Jon Wayne – Spaceland (Los Angeles, CA)
Some mysteries are best unsolved. So let’s say you’re working at a kinda hip ad agency with one of the supporting cast from Animal House and ten years after he says let’s go see Otis Day & the Knights, and half the office gets likkered up only to find it’s just Otis with a bank of synthesizers and a cordless mike, but they all still get drunk and pour beer on each other and you stood at the edge wondering why…
Jon Wayne, down from the hills like some paunchy band of Vietnam veterans (only too young by a few years for that), reappeared in Silverlake for reasons which remain as obscure as their original disappearance. But there they were, headlining on a Friday night. Now, you gotta understand, Silverlake is the hip underground boho in L.A. these days, so when this guy in a tight, salmon-colored western shirt and a bent white cowboy hat ambled away from the bar with a fresh Coke in hand…the whole effect was a bit much even for the new white trash chic.
So they climb on stage about midnight, and the lead singer tosses down a shot, standing in front of a microphone attached to its stand with athletic tape (probably so as to produce the properly muffled vocal sound). Somebody from the crowd hands up another shot which he looks at lovingly, fondly, then sets carefully on the drum riser behind him.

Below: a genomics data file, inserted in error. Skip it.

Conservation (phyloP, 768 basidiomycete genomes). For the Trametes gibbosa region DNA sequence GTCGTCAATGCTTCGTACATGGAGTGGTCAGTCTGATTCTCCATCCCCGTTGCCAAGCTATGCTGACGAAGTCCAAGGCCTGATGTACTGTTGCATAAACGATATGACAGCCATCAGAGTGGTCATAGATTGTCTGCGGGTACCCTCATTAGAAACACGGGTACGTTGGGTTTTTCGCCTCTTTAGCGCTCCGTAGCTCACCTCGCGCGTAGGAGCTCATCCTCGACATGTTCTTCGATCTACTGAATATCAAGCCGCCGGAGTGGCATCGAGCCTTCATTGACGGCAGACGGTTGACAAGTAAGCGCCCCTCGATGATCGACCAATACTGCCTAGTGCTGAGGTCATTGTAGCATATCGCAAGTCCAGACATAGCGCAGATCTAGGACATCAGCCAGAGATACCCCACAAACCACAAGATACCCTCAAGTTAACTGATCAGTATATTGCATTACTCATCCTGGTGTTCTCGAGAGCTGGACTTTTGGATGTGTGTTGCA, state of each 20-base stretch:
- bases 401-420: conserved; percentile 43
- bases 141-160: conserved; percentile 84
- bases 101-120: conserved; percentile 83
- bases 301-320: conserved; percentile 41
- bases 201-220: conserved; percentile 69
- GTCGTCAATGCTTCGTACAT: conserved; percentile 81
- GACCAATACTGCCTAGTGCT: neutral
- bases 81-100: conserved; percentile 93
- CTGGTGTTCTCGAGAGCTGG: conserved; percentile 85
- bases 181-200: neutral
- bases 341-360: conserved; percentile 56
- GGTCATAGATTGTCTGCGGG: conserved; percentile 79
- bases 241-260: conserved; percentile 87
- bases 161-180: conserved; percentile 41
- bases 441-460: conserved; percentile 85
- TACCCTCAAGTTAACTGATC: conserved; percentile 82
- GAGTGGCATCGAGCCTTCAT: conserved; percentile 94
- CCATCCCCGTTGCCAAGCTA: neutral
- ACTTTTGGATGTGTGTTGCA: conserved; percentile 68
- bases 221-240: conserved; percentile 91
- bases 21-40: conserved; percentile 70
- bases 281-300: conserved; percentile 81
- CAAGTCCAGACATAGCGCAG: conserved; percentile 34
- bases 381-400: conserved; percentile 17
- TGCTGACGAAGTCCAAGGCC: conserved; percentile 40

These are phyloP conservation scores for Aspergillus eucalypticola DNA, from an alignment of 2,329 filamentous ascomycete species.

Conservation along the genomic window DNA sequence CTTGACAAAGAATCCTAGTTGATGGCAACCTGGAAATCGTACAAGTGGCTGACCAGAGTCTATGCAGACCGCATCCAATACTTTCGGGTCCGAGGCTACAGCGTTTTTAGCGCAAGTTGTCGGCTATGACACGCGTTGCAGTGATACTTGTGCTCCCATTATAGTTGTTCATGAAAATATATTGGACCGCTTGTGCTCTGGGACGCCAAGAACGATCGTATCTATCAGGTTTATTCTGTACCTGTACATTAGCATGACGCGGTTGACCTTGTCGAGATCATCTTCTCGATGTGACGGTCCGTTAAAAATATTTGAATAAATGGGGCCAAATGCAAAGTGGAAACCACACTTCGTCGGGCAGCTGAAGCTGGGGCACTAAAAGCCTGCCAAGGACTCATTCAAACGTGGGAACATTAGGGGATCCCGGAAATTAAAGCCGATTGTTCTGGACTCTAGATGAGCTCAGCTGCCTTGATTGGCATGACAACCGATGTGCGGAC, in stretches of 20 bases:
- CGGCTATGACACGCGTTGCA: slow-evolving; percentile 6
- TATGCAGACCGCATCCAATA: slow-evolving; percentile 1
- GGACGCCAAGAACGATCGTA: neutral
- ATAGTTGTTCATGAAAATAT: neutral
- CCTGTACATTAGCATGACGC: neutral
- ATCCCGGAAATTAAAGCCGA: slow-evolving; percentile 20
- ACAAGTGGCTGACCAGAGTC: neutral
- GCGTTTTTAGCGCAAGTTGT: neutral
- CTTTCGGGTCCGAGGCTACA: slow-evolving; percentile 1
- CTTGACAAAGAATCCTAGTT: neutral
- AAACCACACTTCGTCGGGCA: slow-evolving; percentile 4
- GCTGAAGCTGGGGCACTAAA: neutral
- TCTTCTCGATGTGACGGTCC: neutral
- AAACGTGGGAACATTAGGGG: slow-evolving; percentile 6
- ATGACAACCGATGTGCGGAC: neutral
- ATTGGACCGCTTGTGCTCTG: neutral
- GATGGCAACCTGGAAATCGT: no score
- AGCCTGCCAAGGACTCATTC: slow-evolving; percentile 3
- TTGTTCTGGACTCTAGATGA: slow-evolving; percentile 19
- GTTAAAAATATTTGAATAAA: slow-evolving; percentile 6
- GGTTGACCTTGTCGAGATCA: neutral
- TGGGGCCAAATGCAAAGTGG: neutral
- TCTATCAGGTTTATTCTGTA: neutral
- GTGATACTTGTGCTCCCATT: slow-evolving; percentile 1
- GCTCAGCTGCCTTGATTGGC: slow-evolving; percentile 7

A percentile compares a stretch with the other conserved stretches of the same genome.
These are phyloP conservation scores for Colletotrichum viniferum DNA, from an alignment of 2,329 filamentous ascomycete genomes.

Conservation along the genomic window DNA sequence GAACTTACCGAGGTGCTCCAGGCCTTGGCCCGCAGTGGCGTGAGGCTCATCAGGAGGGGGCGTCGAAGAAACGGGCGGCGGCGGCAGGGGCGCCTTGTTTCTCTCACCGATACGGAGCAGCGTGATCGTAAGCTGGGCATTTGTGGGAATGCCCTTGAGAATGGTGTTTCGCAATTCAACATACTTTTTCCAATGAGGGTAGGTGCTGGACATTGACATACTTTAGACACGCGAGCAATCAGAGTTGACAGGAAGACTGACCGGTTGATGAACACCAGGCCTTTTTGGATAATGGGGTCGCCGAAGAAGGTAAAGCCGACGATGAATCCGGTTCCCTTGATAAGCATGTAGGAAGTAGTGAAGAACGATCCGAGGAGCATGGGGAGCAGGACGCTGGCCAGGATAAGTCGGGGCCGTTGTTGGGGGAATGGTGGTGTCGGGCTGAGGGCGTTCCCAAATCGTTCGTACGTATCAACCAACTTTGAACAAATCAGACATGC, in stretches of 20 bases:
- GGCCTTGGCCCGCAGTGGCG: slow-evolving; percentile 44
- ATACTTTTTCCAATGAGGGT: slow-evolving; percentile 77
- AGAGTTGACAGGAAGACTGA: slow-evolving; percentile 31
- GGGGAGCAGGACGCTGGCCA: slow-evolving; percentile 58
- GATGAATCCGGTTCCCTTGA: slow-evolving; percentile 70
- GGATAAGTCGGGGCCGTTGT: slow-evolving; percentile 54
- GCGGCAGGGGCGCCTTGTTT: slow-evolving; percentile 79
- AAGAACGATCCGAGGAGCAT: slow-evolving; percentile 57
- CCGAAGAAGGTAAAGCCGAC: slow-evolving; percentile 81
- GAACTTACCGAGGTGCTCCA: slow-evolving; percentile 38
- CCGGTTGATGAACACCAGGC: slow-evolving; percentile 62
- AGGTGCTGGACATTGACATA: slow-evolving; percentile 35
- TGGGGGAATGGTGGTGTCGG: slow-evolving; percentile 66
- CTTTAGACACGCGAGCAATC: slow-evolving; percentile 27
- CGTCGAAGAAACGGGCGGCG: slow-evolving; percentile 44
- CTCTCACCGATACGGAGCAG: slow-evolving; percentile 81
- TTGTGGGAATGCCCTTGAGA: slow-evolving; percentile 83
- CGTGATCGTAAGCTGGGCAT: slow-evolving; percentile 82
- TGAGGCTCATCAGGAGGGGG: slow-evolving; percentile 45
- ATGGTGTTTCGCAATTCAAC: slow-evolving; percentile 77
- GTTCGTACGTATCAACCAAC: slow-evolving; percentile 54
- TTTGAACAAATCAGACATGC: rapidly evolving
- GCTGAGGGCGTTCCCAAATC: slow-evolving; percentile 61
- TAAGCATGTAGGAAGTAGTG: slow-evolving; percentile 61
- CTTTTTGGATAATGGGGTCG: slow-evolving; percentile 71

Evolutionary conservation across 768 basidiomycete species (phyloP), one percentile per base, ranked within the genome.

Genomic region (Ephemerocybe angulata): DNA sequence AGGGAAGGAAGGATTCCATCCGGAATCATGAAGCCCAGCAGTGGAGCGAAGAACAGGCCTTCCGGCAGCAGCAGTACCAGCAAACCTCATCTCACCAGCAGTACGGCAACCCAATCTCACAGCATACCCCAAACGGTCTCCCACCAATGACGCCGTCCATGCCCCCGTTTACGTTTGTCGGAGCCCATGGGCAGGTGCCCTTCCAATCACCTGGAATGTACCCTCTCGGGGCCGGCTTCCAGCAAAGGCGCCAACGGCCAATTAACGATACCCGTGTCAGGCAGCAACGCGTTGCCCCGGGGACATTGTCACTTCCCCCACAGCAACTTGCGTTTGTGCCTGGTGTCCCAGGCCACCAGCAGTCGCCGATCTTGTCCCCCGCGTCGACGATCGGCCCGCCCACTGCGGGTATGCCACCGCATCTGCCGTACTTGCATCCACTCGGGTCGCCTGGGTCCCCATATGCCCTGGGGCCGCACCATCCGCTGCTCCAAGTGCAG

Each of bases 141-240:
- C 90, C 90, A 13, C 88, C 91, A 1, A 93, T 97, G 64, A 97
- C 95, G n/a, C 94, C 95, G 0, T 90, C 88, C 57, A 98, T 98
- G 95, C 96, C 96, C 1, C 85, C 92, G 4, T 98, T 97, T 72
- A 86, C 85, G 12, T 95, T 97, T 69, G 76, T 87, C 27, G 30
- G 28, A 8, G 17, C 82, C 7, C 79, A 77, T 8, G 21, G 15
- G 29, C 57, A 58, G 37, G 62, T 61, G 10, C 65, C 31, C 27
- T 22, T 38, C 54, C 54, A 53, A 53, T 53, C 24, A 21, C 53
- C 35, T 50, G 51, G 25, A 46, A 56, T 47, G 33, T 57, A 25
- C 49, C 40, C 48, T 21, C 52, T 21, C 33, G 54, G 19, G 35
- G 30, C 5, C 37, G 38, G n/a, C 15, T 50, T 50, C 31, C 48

This is a bad sign. The lead guitarist is drinking Coke, and the lead singer is mature enough not to slam a second shot. See, from the first note on, no, from the first sight of the atrocious early ’70s round jungle-painted guitars two of ’em were playing, not to mention accumulated reputation and general demeanor, this is a drunk band. A band of drunks, by drunks, for drunks.
Except LA really isn’t a drinking town, not these days. Home is a good half-hour away from anywhere, and the cops are more frightening than sobriety. And much as Jon Wayne may have been a hard drinking band, much as they might even like to recapture that remorseless fun, if only for an evening, there’s no way they can step over that precipice tonight, for they know how hard the landing is. So other than a merry band of sloshed, stumbling acolytes right up front, this was a crowd (and band) bent more on reliving a half-remembered past than going full force with the spirit of those days.
None of which would matter if Jon Wayne were even slightly about music. The vocalist kept asking “Do you like country music?” and the crowd kept raising glasses and affirming their love of country music, but it was more in the spirit of making fun of Hee-Haw than it was recreating the spirit of Merle Haggard’s “Working Man Blues.”
Original songs are more spoken than sung, short one-joke pieces that were probably a lot funnier if you’d spent hours listening to the record, which probably (no matter how badly recorded) sounded better and more musical than this show. See, if your entire schtick is being wildly, unpredictably, falling-down drunk, then maturity and sobriety are not your allies. Hell, then you’ve gotta write songs or something. Or find a new joke.
It all made me miss Country Dick Montana. So I went home early.